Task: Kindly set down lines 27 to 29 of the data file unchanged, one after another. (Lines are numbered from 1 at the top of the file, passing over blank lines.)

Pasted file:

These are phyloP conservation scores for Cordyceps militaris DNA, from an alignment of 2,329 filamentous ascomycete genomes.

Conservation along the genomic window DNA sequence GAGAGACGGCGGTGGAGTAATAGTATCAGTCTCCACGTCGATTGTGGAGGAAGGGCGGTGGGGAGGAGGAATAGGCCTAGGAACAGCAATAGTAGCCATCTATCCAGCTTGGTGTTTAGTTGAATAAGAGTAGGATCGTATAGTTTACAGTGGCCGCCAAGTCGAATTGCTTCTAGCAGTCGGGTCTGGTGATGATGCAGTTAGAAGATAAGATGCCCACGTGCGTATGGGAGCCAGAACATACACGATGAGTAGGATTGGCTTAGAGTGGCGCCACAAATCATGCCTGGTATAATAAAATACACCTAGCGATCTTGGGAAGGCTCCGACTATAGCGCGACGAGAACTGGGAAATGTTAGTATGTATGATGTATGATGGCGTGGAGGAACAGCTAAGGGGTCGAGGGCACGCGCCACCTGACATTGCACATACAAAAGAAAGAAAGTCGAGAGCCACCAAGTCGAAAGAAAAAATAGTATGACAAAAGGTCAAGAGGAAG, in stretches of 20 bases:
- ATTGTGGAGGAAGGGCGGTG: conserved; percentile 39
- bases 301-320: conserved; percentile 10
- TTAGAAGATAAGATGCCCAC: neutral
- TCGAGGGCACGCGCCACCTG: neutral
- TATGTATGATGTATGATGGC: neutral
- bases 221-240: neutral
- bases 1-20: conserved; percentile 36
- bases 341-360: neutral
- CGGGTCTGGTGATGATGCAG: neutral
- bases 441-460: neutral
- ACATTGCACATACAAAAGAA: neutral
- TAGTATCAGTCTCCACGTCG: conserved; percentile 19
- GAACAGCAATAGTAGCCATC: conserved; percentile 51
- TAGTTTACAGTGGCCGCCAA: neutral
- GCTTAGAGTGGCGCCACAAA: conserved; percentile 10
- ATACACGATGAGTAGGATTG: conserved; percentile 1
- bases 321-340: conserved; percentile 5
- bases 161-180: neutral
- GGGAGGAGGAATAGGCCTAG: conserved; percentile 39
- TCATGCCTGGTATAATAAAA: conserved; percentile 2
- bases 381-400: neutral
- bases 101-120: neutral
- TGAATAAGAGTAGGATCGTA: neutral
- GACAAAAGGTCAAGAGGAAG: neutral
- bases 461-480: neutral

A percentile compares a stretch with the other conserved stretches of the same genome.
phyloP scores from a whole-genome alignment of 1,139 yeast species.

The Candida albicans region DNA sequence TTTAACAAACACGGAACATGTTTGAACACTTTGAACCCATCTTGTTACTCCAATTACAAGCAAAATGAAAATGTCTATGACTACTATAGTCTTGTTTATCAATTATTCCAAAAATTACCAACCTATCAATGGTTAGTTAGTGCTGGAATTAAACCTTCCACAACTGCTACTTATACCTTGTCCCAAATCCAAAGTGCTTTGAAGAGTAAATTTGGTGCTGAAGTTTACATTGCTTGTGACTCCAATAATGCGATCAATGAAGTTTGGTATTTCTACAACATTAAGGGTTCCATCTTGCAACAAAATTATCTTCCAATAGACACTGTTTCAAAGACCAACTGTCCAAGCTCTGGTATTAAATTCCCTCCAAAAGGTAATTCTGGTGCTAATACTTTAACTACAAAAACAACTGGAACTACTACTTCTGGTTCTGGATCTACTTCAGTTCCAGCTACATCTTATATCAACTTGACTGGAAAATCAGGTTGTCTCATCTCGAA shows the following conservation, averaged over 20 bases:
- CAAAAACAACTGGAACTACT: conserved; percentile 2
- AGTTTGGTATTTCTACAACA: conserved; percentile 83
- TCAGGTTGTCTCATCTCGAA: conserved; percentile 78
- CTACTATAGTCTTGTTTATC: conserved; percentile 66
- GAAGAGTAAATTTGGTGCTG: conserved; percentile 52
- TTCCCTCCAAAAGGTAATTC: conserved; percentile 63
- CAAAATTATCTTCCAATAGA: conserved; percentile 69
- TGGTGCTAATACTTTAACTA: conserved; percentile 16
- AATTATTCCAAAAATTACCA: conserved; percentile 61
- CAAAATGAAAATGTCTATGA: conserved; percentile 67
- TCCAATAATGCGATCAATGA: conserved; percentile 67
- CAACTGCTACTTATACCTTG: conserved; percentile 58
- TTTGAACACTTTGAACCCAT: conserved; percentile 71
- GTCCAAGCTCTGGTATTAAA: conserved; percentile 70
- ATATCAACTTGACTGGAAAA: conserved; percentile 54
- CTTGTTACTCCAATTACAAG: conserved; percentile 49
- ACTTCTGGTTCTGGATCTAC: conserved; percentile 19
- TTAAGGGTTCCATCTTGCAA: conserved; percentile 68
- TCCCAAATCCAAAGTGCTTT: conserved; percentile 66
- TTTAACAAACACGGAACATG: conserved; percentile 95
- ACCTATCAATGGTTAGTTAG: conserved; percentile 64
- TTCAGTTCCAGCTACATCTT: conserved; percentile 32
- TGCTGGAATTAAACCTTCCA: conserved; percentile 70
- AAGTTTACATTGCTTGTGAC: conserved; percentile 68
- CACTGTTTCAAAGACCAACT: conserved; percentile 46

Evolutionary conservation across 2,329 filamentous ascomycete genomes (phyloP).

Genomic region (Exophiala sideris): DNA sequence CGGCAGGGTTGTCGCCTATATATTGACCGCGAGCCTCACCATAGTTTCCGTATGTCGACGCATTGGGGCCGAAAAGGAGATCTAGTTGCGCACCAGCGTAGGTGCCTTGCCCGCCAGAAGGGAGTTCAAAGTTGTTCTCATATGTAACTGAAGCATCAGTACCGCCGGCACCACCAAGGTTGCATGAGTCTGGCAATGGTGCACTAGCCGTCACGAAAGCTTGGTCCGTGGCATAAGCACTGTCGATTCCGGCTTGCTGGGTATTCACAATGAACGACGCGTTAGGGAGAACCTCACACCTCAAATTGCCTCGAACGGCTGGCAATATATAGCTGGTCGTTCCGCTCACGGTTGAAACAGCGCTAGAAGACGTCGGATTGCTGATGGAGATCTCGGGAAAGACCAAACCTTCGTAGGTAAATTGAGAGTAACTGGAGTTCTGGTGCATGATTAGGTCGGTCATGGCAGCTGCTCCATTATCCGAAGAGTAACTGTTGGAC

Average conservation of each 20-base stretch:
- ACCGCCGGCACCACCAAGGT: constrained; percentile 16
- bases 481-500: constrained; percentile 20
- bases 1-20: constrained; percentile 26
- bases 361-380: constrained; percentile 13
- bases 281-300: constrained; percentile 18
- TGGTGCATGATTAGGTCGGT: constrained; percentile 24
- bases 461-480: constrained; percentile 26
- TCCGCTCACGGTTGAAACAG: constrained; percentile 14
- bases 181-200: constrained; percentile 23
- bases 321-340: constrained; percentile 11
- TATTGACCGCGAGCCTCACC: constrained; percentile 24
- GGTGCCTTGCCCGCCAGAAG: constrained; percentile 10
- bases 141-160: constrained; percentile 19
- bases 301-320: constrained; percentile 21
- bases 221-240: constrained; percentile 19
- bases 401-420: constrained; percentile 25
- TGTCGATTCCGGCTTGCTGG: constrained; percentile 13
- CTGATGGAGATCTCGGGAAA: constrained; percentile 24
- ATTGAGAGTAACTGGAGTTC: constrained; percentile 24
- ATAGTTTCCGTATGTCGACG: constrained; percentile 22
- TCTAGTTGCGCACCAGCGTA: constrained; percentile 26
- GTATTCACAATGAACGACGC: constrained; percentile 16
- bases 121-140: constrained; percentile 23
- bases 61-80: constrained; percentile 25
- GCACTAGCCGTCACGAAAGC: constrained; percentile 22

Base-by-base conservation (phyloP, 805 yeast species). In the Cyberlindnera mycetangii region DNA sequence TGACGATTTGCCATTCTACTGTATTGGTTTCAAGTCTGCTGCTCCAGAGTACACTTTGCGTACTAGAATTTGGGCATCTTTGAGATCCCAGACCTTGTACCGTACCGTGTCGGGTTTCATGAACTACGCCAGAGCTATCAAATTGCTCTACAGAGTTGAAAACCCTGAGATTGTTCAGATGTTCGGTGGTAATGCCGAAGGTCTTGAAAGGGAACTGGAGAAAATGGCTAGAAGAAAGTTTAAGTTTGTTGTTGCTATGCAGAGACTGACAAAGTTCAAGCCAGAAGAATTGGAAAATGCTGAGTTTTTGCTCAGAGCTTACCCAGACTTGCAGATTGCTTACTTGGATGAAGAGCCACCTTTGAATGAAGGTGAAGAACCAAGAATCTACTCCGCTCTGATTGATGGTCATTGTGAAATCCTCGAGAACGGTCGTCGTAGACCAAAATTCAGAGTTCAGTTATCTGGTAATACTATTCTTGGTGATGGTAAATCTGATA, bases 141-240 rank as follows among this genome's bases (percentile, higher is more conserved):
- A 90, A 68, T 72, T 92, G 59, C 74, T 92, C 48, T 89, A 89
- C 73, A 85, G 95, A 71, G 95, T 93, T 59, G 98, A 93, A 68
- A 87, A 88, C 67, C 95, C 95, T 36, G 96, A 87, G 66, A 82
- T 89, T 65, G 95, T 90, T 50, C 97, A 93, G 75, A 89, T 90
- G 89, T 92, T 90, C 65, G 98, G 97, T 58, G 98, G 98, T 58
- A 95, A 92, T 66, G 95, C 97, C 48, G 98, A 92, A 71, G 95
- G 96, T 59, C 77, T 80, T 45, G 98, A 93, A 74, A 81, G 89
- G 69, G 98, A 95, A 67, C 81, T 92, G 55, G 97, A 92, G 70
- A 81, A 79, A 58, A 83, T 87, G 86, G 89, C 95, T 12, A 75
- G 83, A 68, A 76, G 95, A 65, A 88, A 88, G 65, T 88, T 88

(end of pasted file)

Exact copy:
- bases 461-480: neutral

A percentile compares a stretch with the other conserved stretches of the same genome.
phyloP scores from a whole-genome alignment of 1,139 yeast species.